Sona left many important issues in business hanging, say traders
MANILA, Philippines— President Benigno Aquino III’s fifth State of the Nation Address (Sona) drew mixed reactions from the business community on Monday, as some of the country’s chief executives saw it more as a review of the past, than a preview of his concrete plans for the future.
Sergio R. Ortiz-Luis Jr., president of the Philippine Exporters Confederation Inc. (Philexport), noted that the Sona was well-prepared, very inspiring, and emotional, but did not tackle the pressing problems faced by the business community.
“Certainly, he was able to enumerate the gains made (by the administration over the past years), except that my expectation is different. I had hoped to hear more concrete solutions to the power situation, a clearer direction for the PPP (public-private partnership program) and the port congestion,” Ortiz-Luis explained.
“I am not sure if those things should be said in the Sona but I had hoped he would touch on it. As an exporter, I am hopeful to hear about the more pressing issues. It was more of the past than the future, but still very inspiring to the point that a lot got teary-eyed, especially after seeing (President Aquino’s youngest sister) Kris cry. But it was ok, he was able to cover many (fronts),” he added.
Peter V. Perfecto, executive director of the Makati Business Club (MBC), commented that the “president chose to give his bosses a full account of what they have accomplished so far amidst all the noise being created that their promises have not been kept.”
“We applaud the President’s reaffirmation that the Filipino is worth dying for, living for and fighting for. That gives us all hope that the reforms will continue, that good governance will continue and that inclusive growth will continue to be pursued. The business sector sent its recommendations for his last two years and we remain optimistic that, though not mentioned in the Sona speech, the government will listen and deliver,” Perfecto said.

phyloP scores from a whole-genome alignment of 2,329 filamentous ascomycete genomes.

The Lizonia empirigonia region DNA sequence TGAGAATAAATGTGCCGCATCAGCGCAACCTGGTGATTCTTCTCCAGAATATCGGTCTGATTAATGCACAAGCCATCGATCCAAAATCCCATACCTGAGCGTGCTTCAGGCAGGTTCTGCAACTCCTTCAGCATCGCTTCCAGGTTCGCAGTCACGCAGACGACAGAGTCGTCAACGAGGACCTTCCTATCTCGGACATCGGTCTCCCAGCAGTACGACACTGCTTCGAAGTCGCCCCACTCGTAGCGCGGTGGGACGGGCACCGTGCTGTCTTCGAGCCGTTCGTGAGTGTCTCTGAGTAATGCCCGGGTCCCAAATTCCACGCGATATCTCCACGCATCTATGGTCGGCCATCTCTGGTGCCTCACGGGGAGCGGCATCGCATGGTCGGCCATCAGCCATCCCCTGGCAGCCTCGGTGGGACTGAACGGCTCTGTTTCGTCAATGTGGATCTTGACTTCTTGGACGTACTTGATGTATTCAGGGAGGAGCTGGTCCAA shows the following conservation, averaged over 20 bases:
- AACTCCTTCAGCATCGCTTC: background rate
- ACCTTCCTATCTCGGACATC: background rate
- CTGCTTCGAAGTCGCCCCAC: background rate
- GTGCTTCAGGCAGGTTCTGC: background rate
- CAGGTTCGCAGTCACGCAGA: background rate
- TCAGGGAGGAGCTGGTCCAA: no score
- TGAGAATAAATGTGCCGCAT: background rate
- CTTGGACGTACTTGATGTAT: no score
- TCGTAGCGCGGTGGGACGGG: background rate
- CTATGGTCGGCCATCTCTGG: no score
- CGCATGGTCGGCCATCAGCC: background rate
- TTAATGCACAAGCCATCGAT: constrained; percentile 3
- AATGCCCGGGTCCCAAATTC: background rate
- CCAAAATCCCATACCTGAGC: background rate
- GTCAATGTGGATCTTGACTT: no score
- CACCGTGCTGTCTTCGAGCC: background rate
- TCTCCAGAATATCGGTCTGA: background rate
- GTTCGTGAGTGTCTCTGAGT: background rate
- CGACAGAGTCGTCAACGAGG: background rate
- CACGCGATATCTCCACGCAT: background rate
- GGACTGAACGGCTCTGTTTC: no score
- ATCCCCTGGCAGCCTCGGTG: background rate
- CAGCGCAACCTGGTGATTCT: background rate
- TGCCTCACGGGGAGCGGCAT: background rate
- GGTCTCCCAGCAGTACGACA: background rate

For John D. Forbes, senior adviser at the American Chamber of Commerce of the Philippines (Amcham), the Sona was said to be “very much in the president’s style, describing specific project and program accomplishments, and only a handful of legislative proposals.”
“We expect his reforms to continue until his last month in office. The 3.5% of GDP level spending on infrastructure is a good move towards the 5 percent target by 2016,” Forbes explained.
Forbes, however, noted that President Aquino was not able to “inform the country with details on the power sector. He could have listed more bills he intends to prioritize.”
Employers Confederation of the Philippines (Ecop) president Edgardo G. Lacson, meanwhile, said that President Aquino was able to deliver “his message very clearly.”
“The central message is his continuing commitment to better the lives of Filipinos as he seeks a higher national budget for 2016. This time, he hinted that he will henceforth observe budgetary procedures as he will seek Congress approval for supplementary budgets,” Lacson said.
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